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Environmental tobacco smoke on fetal health: Systematic review and meta-analysis
  1. Jo A Leonardi-Bee (jo.leonardi-bee{at}nottingham.ac.uk)
  1. University of Nottingham, United Kingdom
    1. Alan Robert Smyth (alan.smyth{at}nottingham.ac.uk)
    1. Nottingham City Hospital, United Kingdom
      1. John Britton (j.britton{at}virgin.net)
      1. University of Nottingham, United Kingdom
        1. Tim Coleman (tim.coleman{at}nottingham.ac.uk)
        1. University of Nottingham, United Kingdom

          Abstract

          Objective: To determine the effects of environmental tobacco smoke (ETS) exposure on birth outcomes.

          Design: A systematic review and meta-analysis was performed in accordance with MOOSE guidelines. We searched MEDLINE, EMBASE, CINAHL, and LILACS (up to October 2007), and reviews and reference lists from publications, with no language restrictions. We estimated pooled mean differences and odds ratios (OR) with 95% confidence intervals (CI) using data extracted from papers, based on random effect models.

          Setting: Comparative epidemiological studies.

          Patients: Pregnant women or women who have given birth.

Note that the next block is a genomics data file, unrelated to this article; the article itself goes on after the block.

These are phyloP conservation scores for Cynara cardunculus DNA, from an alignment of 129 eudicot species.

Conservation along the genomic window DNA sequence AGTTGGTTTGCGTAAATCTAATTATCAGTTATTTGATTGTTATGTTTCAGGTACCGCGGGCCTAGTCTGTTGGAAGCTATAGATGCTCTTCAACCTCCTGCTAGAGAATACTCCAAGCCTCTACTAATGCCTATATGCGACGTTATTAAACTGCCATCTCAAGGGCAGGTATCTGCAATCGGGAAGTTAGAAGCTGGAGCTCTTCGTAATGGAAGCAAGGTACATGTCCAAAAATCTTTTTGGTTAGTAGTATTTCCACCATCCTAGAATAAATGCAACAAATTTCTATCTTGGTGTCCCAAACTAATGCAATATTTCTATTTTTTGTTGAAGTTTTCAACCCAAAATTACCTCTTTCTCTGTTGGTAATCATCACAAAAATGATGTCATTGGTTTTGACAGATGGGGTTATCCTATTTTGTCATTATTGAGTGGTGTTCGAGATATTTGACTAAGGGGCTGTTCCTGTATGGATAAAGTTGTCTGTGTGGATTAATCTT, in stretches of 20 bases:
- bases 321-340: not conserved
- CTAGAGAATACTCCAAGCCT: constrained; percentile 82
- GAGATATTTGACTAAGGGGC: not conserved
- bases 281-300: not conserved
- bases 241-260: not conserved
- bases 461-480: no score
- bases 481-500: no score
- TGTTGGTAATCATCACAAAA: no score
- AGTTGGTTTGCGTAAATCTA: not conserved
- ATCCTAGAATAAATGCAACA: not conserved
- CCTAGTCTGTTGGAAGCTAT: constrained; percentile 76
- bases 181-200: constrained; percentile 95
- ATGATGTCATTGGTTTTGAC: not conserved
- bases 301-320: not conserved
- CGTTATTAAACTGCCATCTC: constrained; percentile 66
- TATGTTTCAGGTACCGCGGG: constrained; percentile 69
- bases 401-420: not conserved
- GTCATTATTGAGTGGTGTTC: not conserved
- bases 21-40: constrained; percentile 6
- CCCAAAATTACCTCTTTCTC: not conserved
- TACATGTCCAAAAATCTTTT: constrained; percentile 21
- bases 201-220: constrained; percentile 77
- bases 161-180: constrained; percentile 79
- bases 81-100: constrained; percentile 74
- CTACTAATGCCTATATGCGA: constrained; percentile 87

Exposures: Maternal exposure to ETS during pregnancy.

          Main outcome measures: Mean birthweight and proportion of premature infants.

          Results: 58 studies were included; 53 used cohort designs, 23 ascertaining ETS exposure prospectively and 30 retrospectively. Five used case-control designs. In prospective studies, ETS exposure was associated with a 33g reduction (95% CI 16g, 51g) in mean birthweight, and in retrospective studies a 40g reduction (95% CI 26g, 54g). ETS exposure was also associated with an increased risk of low birthweight (birthweight<2,500g; prospective studies: OR 1.32, 95% CI 1.07, 1.63; retrospective studies: OR 1.22, 95% CI 1.08, 1.37). The risk of small-for-gestational age (SGA, <10th centile) birth was significantly associated with ETS exposure only in retrospective studies (OR 1.21, 95% CI 1.06, 1.37). There was no effect of ETS exposure on gestational age.

          Conclusions: Exposure of non-smoking pregnant women to ETS reduces mean birthweight by 33g or more, and increases the risk of birth below 2,500g by 22%, but has no clear effect on gestation or the risk of being small-for-gestational-age.

          • Environmental tobacco smoke
          • Fetal health
          • Meta-analysis
          • Systematic review

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